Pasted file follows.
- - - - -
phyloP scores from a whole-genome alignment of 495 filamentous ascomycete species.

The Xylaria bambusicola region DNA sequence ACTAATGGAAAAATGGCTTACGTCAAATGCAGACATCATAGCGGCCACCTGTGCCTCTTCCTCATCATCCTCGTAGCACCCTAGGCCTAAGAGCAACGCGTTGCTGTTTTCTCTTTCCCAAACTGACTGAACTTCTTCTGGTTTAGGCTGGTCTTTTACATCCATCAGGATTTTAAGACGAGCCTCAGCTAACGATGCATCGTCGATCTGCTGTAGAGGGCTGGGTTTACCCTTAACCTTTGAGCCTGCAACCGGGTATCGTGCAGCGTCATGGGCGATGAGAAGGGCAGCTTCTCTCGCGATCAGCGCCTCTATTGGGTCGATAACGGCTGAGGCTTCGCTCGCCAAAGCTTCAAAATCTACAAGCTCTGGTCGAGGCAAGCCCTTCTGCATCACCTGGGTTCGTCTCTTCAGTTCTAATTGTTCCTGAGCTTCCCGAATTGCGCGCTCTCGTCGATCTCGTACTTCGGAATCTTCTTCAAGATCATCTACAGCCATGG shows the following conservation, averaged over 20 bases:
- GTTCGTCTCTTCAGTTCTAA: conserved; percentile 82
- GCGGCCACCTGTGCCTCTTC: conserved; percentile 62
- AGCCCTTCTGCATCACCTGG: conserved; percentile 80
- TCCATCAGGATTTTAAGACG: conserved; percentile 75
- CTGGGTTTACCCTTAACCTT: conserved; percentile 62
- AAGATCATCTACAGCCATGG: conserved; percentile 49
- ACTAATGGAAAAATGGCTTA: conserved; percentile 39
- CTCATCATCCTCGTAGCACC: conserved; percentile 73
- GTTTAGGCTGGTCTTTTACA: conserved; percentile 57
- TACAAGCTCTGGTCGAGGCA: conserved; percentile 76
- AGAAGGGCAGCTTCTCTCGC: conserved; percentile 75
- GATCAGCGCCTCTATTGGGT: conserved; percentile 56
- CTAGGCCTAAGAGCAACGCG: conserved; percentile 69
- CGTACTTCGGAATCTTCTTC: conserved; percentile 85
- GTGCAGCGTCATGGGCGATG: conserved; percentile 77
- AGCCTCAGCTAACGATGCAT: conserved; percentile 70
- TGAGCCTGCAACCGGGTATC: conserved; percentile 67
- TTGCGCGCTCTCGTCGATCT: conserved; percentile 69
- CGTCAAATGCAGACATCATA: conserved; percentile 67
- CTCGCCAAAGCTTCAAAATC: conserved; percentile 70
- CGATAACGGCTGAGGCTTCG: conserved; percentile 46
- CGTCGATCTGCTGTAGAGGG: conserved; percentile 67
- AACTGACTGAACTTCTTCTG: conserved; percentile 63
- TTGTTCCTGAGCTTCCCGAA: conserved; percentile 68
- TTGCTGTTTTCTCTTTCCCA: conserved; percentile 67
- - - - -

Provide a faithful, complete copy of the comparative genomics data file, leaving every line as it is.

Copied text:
phyloP scores from a whole-genome alignment of 495 filamentous ascomycete species.

The Xylaria bambusicola region DNA sequence ACTAATGGAAAAATGGCTTACGTCAAATGCAGACATCATAGCGGCCACCTGTGCCTCTTCCTCATCATCCTCGTAGCACCCTAGGCCTAAGAGCAACGCGTTGCTGTTTTCTCTTTCCCAAACTGACTGAACTTCTTCTGGTTTAGGCTGGTCTTTTACATCCATCAGGATTTTAAGACGAGCCTCAGCTAACGATGCATCGTCGATCTGCTGTAGAGGGCTGGGTTTACCCTTAACCTTTGAGCCTGCAACCGGGTATCGTGCAGCGTCATGGGCGATGAGAAGGGCAGCTTCTCTCGCGATCAGCGCCTCTATTGGGTCGATAACGGCTGAGGCTTCGCTCGCCAAAGCTTCAAAATCTACAAGCTCTGGTCGAGGCAAGCCCTTCTGCATCACCTGGGTTCGTCTCTTCAGTTCTAATTGTTCCTGAGCTTCCCGAATTGCGCGCTCTCGTCGATCTCGTACTTCGGAATCTTCTTCAAGATCATCTACAGCCATGG shows the following conservation, averaged over 20 bases:
- GTTCGTCTCTTCAGTTCTAA: conserved; percentile 82
- GCGGCCACCTGTGCCTCTTC: conserved; percentile 62
- AGCCCTTCTGCATCACCTGG: conserved; percentile 80
- TCCATCAGGATTTTAAGACG: conserved; percentile 75
- CTGGGTTTACCCTTAACCTT: conserved; percentile 62
- AAGATCATCTACAGCCATGG: conserved; percentile 49
- ACTAATGGAAAAATGGCTTA: conserved; percentile 39
- CTCATCATCCTCGTAGCACC: conserved; percentile 73
- GTTTAGGCTGGTCTTTTACA: conserved; percentile 57
- TACAAGCTCTGGTCGAGGCA: conserved; percentile 76
- AGAAGGGCAGCTTCTCTCGC: conserved; percentile 75
- GATCAGCGCCTCTATTGGGT: conserved; percentile 56
- CTAGGCCTAAGAGCAACGCG: conserved; percentile 69
- CGTACTTCGGAATCTTCTTC: conserved; percentile 85
- GTGCAGCGTCATGGGCGATG: conserved; percentile 77
- AGCCTCAGCTAACGATGCAT: conserved; percentile 70
- TGAGCCTGCAACCGGGTATC: conserved; percentile 67
- TTGCGCGCTCTCGTCGATCT: conserved; percentile 69
- CGTCAAATGCAGACATCATA: conserved; percentile 67
- CTCGCCAAAGCTTCAAAATC: conserved; percentile 70
- CGATAACGGCTGAGGCTTCG: conserved; percentile 46
- CGTCGATCTGCTGTAGAGGG: conserved; percentile 67
- AACTGACTGAACTTCTTCTG: conserved; percentile 63
- TTGTTCCTGAGCTTCCCGAA: conserved; percentile 68
- TTGCTGTTTTCTCTTTCCCA: conserved; percentile 67